You can use this article as you pray. You also can order a new video/DVD from the International Mission Board: “Blessed be Egypt: From Desert to Delta.” It contains multiple resources for use by churches, small groups and children. To order the DVD and other free Day of Prayer resources, visit ime.imb.org or call 1-800-999-3113.
Egyptian Muslims comprise the vast majority of the nation’s more than 76 million people. But the Copts, Egypt’s traditional Orthodox Christians, number at least 8 million -– more than 10 percent of the national population. Millions of Bedouin, successors of the Arab conquerors who brought Islam to Egypt, still wander the desert. The Nubians and the Beja dwell in the south. The Berbers occupy the oases of the west. The Domari Gypsies (ethnic cousins to the Romani in Europe) live throughout Egypt.
“God is so full of passion for these people,” a Christian believer in Egypt says. “He so wants them to come to Him. I picture in my mind a father who so desperately wants to hug his children that he gets down on the floor and puts out his arms -– but they don’t want to come. They don’t know him.”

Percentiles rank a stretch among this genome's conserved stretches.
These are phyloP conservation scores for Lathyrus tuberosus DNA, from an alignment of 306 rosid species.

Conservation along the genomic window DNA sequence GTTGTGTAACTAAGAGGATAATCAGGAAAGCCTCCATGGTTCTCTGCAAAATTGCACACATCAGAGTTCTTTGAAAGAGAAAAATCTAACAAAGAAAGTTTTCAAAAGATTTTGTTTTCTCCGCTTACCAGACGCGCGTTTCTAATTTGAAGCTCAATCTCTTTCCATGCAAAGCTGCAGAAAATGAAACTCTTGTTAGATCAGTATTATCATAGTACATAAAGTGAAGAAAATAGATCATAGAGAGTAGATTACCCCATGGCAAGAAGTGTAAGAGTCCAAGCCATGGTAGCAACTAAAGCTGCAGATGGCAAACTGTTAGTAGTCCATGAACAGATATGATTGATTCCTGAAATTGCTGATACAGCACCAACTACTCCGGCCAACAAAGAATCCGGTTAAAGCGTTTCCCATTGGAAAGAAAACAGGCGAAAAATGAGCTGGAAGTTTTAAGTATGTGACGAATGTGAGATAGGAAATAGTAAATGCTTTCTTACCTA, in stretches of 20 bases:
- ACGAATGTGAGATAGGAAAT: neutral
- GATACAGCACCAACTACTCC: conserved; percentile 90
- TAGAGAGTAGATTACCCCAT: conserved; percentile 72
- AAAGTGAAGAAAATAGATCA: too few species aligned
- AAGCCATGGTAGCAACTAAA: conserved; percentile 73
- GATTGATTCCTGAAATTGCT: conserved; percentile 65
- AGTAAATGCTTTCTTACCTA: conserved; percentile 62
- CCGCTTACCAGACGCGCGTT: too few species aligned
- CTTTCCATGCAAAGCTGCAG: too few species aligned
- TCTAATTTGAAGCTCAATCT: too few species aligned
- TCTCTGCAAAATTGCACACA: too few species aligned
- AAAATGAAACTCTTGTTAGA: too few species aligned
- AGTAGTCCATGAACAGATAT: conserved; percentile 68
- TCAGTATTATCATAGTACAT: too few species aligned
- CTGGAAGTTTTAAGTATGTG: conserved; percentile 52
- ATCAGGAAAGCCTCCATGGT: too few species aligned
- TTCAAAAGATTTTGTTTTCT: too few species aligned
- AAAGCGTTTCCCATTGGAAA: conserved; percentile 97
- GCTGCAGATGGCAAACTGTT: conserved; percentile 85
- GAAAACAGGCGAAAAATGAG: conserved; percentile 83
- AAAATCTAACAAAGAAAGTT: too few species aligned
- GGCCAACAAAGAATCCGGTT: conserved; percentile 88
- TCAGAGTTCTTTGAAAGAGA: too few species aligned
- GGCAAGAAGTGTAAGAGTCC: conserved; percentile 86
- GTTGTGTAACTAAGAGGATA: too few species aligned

They never will, except through prayer.
Egypt is a collection of contradictions:
— It’s by far the most populous country in the Middle East. Big and lumbering as it may seem, however, the nation sets the pace for the region. It projects a moderate image and was the first Arab nation to make peace with Israel. Yet it continues to struggle with extremist factions that demand a return to strict Muslim rule.
— Egypt is one of the world’s oldest cultures, but at least a third of all Egyptians are under age 15. Two-thirds are under 35.
— Cairo is one of the world’s largest megacities with at least 20 million people. Yet more than 28 million Egyptians live in the towns and rural villages of the Nile Delta. One of every three Egyptians still farms for a living.
— Egypt boasts more highly trained professionals and white-collar workers than any other Arab country. Some 800,000 graduates flood the job market each year. But nearly half its adult population is illiterate.
— Nearly nine out of 10 Egyptians are Sunni Muslims. Yet the Copts, descendants of the ancient Egyptians, are the largest traditional Christian minority in the Middle East.
— Egyptians are renowned for their hospitality and lively debate over any issue, yet their society remains tightly controlled by government, family, religion and the manacles of history.